The formula for the sum of the series \(1+2+\dots+n\) is \(n(n+1)/2\). What if we weren’t sure that was the right function? How could we check? Using what we learned about functions we can create one that computes the \(S_n\):

compute_s_n <- function(n){
  x <- 1:n

How can we compute \(S_n\) for various values of \(n\), say \(n=1,\dots,25\)? Do we write 25 lines of code calling compute_s_n? No, that is what for-loops are for in programming. In this case, we are performing exactly the same task over and over, and the only thing that is changing is the value of \(n\). For-loops let us define the range that our variable takes (in our example \(n=1,\dots,10\)), then change the value and evaluate expression as you loop.

Perhaps the simplest example of a for-loop is this useless piece of code:

for(i in 1:5){
#> [1] 1
#> [1] 2
#> [1] 3
#> [1] 4
#> [1] 5

Here is the for-loop we would write for our \(S_n\) example:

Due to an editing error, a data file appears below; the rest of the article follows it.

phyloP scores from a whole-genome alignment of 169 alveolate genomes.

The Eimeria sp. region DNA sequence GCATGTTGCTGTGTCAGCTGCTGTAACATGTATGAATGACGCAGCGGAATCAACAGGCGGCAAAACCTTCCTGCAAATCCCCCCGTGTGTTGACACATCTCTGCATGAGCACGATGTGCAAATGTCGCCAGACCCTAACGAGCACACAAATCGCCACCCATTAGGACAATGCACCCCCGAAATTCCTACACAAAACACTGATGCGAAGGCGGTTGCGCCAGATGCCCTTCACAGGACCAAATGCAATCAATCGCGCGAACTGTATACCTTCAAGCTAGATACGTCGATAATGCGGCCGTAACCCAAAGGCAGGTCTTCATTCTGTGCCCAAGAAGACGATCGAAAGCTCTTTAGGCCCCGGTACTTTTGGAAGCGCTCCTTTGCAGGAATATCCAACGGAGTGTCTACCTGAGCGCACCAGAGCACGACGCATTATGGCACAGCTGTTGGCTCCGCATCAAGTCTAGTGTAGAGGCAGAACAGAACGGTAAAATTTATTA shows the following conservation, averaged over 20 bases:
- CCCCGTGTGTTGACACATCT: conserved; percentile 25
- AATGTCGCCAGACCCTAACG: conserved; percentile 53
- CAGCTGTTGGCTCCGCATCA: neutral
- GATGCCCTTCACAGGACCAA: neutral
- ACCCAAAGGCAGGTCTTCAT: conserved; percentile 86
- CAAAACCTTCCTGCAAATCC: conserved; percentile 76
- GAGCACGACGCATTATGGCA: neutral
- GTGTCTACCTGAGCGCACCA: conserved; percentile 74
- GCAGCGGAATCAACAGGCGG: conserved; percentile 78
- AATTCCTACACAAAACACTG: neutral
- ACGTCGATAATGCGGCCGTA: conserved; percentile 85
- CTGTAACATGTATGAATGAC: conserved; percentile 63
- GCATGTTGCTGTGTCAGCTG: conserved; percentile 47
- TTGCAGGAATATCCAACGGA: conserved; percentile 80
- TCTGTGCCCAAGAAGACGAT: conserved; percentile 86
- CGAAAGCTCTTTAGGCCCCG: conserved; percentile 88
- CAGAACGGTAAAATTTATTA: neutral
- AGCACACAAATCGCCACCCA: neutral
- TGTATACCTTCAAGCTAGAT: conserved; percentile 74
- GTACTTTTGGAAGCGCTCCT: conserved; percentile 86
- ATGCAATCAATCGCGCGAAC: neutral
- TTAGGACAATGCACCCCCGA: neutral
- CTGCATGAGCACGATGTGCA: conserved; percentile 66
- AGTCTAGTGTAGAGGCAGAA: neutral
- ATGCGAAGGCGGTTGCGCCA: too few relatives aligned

m <- 25
s_n <- vector(length = m) # create an empty vector
for(n in 1:m){
  s_n[n] <- compute_s_n(n)

In each iteration \(n=1,2,\dots\) we compute \(S_n\) and store it in the \(n^{th}\) entry of s_n.

Now we can create a plot to search for a pattern:

n <- 1:m
plot(n, s_n)

If you noticed that it appears to be a quadratic, you are on the right track because the formula is \(n(n+1)/2\). which we can confirm with a table:

head(data.frame(s_n = s_n, formula = n*(n+1)/2))
#>   s_n formula
#> 1   1       1
#> 2   3       3
#> 3   6       6
#> 4  10      10
#> 5  15      15
#> 6  21      21

We can also overlay the two results by using the function lines to draw a line over the previously plotted points:

plot(n, s_n)
lines(n, n*(n+1)/2)